Scholarly Activity

School of Medicine Scholarly Activity

The School of Medicine integrated curriculum includes a Scholarly Activity opportunity. The purpose of the Scholarly Activity is to promote medical students' independent investigation through the different phases of medical education, and to provide students an opportunity to define themselves through a portfolio of investigative experiences. The choice of a Scholarly Activity research project is to be selected based on each individual student's interests.

Objectives

  1. Define one or more questions that guide your research.
  2. Work on a health care related project that includes a research component and leads to creation of new or markedly improved knowledge (scientific, clinical or educational) or innovation (clinical device, computer program, therapy or treatment approach).
  3. Present the rationale and results of your research to others.
  4. Effectively answer questions about your research.

Areas in which Scholarly Activity projects may be conducted

  1. Clinical
  2. Clinical Device
  3. Computer Program
  4. Education
  5. Innovation
  6. Laboratory
  7. Public Health
  8. Quality Improvement
  9. Therapy or treatment approach

Timeline

1. Identify a focus for your research; consider which areas of medicine most interest you

2. Identify a project mentor; your mentor can be anyone who has the expertise and skills to guide you in completing your project; your mentor does not have to be a UU Health Sciences faculty member.

Your project should include:

  • Identifying a research question
  • Reading background information related to your project
  • Gathering data; for example, conducting experiments or surveys, or extracting data from databases
  • Analyzing and interpreting the data you have collected

3. Complete your project with your mentor.

4. Present your project in one of the following ways. The objective is for you to prepare your research for presentation to others and to respond to questions about your research.

  • Give an oral or poster presentation at a scholarly venue (you must be the presenter); all students are welcome to present a poster at the Medical Student Scholarly Activity Symposium, held each year.
  • Be the first or second author listed on a published paper or manuscript accepted for publication.

5. Submit a draft of a short paragraph summarizing your research for the Scholarly Activity section of your MSPE letter.

Earning Elective Credit for Scholarly Activity

Students may register for and receive elective credit for their Scholarly Activity research. Some departments or divisions offer research credit. This credit may be available to students in any year of medical school or only for MS4 students. Check with your faculty mentor's department or division to find out if research credit is offered.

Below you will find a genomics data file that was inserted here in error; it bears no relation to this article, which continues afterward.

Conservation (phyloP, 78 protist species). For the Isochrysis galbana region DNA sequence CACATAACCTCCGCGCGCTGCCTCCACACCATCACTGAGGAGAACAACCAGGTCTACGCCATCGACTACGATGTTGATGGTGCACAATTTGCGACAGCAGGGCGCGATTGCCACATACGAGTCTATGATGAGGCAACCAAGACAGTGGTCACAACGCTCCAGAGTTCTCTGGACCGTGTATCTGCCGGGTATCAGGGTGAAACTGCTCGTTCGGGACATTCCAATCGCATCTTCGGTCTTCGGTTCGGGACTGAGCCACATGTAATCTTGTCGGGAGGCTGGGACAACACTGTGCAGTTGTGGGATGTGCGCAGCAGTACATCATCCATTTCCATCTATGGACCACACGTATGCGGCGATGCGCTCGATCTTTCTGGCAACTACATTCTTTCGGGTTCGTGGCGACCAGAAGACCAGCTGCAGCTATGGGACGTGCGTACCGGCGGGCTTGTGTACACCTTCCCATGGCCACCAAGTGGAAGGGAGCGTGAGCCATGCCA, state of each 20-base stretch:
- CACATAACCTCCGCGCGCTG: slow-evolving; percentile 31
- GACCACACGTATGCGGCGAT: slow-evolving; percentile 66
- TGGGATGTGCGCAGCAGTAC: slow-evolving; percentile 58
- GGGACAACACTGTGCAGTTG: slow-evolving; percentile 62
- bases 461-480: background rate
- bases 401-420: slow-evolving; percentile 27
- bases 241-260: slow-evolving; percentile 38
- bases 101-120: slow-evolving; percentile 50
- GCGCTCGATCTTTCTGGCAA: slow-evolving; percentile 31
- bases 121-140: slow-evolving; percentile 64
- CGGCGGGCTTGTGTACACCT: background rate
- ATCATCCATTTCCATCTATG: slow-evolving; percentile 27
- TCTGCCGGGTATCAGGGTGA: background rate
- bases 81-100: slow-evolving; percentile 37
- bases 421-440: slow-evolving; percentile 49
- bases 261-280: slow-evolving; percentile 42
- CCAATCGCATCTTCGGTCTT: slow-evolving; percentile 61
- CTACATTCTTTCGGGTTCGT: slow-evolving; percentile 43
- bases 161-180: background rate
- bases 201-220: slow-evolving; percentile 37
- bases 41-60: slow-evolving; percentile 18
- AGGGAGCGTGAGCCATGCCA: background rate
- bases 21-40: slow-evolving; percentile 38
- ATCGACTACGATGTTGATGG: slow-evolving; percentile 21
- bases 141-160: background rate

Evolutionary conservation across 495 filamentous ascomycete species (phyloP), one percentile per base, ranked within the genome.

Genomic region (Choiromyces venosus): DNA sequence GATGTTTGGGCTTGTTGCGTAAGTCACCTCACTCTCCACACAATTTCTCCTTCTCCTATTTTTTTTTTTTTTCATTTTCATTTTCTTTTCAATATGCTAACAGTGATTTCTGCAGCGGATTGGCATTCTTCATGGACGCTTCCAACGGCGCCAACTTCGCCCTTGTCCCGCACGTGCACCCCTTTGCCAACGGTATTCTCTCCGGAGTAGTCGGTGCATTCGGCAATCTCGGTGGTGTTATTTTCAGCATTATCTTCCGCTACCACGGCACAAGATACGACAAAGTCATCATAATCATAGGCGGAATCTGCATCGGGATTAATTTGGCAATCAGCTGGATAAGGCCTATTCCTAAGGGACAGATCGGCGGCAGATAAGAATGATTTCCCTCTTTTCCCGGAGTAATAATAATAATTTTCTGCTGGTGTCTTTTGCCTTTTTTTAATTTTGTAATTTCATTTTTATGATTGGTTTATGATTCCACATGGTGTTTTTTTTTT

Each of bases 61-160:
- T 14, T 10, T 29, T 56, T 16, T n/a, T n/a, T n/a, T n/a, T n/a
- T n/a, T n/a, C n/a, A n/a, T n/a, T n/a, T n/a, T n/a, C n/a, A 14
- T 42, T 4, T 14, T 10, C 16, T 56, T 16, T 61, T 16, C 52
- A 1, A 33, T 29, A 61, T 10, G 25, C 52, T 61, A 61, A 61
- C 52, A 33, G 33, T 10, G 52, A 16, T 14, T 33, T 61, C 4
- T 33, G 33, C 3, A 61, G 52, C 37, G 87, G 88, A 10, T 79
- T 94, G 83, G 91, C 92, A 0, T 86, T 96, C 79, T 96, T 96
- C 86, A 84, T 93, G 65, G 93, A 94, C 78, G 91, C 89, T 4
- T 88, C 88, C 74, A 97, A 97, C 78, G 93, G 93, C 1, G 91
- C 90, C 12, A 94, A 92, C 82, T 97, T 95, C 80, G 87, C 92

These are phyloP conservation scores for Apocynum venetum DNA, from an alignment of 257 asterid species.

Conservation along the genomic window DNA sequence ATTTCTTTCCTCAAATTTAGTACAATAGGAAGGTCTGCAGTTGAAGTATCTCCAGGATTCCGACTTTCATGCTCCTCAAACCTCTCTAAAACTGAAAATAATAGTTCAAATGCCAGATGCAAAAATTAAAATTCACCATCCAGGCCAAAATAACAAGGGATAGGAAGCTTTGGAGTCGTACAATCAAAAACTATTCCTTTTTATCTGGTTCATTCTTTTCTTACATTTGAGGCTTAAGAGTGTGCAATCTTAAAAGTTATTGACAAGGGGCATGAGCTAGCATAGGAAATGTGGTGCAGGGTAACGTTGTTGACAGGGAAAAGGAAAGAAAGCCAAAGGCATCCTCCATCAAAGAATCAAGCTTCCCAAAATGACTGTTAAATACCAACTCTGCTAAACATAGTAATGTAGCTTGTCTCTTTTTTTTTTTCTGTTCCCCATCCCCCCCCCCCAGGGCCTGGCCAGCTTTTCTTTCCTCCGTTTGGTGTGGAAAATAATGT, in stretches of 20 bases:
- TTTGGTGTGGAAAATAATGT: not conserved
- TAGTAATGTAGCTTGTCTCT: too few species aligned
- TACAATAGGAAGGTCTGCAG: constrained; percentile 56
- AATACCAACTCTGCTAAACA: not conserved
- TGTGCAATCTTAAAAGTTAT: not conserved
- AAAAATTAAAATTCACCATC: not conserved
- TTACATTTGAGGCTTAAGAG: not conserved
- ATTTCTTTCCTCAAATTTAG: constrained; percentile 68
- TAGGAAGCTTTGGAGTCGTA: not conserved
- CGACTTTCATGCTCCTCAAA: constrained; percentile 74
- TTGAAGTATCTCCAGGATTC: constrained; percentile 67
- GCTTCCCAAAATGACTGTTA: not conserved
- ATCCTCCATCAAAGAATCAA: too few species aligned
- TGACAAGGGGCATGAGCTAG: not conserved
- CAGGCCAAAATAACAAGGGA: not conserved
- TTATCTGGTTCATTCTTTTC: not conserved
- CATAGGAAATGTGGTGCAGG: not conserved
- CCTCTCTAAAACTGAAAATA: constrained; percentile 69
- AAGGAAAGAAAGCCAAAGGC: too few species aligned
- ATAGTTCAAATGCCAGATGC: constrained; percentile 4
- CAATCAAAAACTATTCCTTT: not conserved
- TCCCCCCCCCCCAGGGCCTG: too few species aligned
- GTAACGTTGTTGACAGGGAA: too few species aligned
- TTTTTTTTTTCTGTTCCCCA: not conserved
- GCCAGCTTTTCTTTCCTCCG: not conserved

Programs That Support Student Research and Innovation

 The following programs provide research opportunities for students:

Programs at the University of Utah

Medical Student Research Program 

Thie program is a 10-week summer research program between MS1 and MS2 that provides a stipend for participating students. It is funded by NIH T35 grants; supports projects related to:

MD/PhD Program 

Bench-to-Bedside competition

Global Health Initiative

American Academy of Neurology Medical Student Summer Research Scholarship; contact Dr. David Renner

Medical Student Training in Aging Research; contact Dr. Mark Supiano

Public Health; contact Dr. Jessica Greenwood

Programs at Other Institutions

Summer research programs 

9-12 month research programs

UUSOM Past Research Projects Database

CONTACT US

Core Educators for Student Research

Anthea Letsou, PhD is a professor in the Department of Human Genetics and a member of the Workforce Development faculty in the Center for Clinical and Translational Research.

Troy E. Madsen, MD, is a tenured Associate Professor in the Department of Surgery and is board certified in emergency medicine. He is the Co-director of Medical Student Research and Scholarship for the University of Utah School of Medicine. He has authored more than 60 peer-reviewed research papers and has several active grants for studies investigating opioid abuse, palliative care, and chest pain risk stratification. His primary research interests include cardiovascular disease, substance abuse, and emergency department operations.

GENERAL CURRICULUM QUESTIONS

For any further questions please contact:

Kerri Shaffer
Director of Curriculum and Faculty Support
Email: kerri.shaffer@hsc.utah.edu